Editor’s note: The weekly “Thumbs Up-Thumbs Down” editorial offers opinions on highs and lows in the news during the past week.
Thumbs up: To hear Christian Thaxton tell it, players competing in this week’s blind baseball World Series are simply athletes doing what they love.
“Blindness is not that debilitating,” Thaxton, a member of the Boston Renegades team, told the Leader-Telegram’s Lauren French. Video taken by French and posted on the Leader-Telegram’s website shows vision-impaired athletes hitting a beeping ball in the modified game and running full speed down a baseline to a beeping tackling dummy at a base. Thaxton and others playing this weekend sure show that blindness won’t keep you from what you’re passionate about. Players and fans say the game is a way for blind athletes to connect or stay connected with a great game.
The Beep Baseball World Series finals are scheduled today at Eau Claire Soccer Park, the climax of a 22-team tournament this week. The championship game starts at 11 a.m.
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Thumbs down: Suing municipalities over tax assessments must be in vogue for businesses these days.
A dozen lawsuits were filed recently against the cities of Eau Claire and Altoona as businesses seek property tax refunds, according to a Leader-Telegram story by Christena T. O’Brien. The businesses — six of the filings centered on Kwik Trip stores and others included Menards and Walmart — say they’re owed money because they were over-assessed. The city has been sued before over businesses that believed they received excessive assessments, with the city prevailing.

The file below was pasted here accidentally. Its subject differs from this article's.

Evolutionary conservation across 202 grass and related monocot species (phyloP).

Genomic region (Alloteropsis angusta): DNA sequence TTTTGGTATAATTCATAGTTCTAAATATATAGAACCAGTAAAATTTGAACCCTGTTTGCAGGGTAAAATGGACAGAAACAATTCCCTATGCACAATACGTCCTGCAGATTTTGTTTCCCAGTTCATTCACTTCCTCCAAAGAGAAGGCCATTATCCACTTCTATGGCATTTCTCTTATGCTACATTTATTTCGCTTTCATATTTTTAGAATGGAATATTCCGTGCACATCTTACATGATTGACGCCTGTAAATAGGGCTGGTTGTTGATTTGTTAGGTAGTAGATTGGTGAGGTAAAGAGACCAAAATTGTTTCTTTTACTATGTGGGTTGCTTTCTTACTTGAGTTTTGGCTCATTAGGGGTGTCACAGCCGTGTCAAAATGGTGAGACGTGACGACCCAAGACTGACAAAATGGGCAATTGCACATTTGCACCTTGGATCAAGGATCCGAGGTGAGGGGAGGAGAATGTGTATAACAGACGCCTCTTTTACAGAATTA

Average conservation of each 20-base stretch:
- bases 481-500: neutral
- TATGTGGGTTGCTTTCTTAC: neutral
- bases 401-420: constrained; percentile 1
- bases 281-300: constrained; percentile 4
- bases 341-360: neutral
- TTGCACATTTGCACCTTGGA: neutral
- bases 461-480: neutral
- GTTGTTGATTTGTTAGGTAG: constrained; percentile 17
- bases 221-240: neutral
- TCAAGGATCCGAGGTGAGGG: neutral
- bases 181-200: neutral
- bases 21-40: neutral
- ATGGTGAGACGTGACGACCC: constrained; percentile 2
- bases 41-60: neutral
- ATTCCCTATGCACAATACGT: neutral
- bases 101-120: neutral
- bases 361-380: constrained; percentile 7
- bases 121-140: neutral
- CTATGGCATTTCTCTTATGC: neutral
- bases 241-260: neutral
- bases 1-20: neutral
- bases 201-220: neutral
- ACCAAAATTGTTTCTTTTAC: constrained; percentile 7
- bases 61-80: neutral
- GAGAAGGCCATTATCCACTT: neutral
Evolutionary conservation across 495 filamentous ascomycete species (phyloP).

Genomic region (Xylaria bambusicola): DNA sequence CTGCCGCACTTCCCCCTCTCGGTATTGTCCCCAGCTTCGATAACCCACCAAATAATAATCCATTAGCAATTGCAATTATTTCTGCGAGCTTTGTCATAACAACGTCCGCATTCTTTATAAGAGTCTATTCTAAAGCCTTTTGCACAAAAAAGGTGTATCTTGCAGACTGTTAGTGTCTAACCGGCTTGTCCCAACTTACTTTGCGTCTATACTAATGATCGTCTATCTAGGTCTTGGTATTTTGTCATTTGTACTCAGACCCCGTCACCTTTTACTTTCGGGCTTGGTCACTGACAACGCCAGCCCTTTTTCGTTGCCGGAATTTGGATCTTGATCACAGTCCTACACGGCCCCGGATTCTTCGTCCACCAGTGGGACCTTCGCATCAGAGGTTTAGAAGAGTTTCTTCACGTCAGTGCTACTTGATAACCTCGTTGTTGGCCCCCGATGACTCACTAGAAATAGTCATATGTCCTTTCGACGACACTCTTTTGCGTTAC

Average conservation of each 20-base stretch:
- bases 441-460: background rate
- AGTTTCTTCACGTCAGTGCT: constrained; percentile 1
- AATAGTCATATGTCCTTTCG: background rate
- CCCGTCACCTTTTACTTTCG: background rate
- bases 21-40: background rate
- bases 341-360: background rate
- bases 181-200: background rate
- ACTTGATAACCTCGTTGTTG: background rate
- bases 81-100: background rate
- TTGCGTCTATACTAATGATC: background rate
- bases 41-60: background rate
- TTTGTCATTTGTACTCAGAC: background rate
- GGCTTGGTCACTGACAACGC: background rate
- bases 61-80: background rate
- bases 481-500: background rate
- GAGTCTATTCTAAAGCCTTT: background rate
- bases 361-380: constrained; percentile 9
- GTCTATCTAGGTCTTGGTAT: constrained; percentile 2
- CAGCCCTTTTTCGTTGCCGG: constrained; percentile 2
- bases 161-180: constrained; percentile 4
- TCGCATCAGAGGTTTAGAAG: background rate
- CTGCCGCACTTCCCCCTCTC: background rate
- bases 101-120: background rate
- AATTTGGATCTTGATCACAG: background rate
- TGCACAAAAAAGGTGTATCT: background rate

One of the suits concerns the former Mega East grocery store site on Hastings Way and that could be interesting. The building that housed the store was only four years old when it closed in February 2016 after an agreement between Mega Co-op and Gordy’s County Market. The building was assessed at $8 million in 2017, but owners believe that assessment on a facility that has been empty for more than two years should be less than $2 million.
If the businesses are successful in having their assessments reduced, the lost revenue will have to come from somewhere. Any guesses who will be paying more?
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Thumbs up: Altoona doctor John Drawbert and his adventurous group were thankfully in the right place at the right time this summer when they help rescue two stranded men in an isolated region of Alaska.
A Leader-Telegram story by Julian Emerson detailed the efforts of Drawbert, his son Hans, and two others who helped men who were dumped from a raft in a creek. Drawbert’s medical training and the foresight of the group to bring a satellite phone may have saved the lives of the men who wandered into their campsite.
It wasn’t the vacation the Drawbert group had planned, but they were thankful they could help. “It was an unforgettable trip, that’s fore sure,” Drawbert told Emerson.